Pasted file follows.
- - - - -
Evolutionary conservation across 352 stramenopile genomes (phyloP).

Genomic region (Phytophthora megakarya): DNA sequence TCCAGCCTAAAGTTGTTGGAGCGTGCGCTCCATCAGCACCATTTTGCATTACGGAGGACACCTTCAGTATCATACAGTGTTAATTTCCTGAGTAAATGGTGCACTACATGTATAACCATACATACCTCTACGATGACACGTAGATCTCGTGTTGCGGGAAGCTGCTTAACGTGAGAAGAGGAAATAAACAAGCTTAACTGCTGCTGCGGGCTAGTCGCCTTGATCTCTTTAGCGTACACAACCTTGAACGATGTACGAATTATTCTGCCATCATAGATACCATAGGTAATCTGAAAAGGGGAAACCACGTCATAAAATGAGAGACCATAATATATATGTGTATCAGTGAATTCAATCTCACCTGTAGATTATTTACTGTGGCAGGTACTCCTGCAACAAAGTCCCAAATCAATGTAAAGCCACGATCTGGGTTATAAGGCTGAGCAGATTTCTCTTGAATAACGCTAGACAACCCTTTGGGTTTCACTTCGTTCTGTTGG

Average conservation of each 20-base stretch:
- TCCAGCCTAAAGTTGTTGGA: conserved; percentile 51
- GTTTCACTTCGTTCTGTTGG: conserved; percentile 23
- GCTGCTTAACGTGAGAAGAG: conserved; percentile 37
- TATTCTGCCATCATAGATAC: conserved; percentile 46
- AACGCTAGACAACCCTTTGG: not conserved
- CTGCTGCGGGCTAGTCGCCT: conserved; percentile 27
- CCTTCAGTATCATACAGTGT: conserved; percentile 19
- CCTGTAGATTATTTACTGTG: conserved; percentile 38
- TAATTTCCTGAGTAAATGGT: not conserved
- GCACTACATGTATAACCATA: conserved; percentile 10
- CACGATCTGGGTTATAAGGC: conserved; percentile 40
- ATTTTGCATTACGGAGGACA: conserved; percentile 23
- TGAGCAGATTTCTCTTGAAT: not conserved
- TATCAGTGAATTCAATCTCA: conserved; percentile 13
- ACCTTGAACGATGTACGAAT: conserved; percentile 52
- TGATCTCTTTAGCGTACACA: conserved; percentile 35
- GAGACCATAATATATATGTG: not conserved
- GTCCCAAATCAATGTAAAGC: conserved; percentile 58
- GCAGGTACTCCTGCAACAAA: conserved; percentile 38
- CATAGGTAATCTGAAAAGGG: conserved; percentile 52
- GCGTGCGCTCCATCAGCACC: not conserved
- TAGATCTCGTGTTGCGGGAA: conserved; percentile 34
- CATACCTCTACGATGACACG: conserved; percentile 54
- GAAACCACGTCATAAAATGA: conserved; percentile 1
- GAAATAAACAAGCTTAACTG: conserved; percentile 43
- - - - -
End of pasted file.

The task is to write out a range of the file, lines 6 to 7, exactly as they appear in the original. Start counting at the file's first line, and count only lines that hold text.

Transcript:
- GCTGCTTAACGTGAGAAGAG: conserved; percentile 37
- TATTCTGCCATCATAGATAC: conserved; percentile 46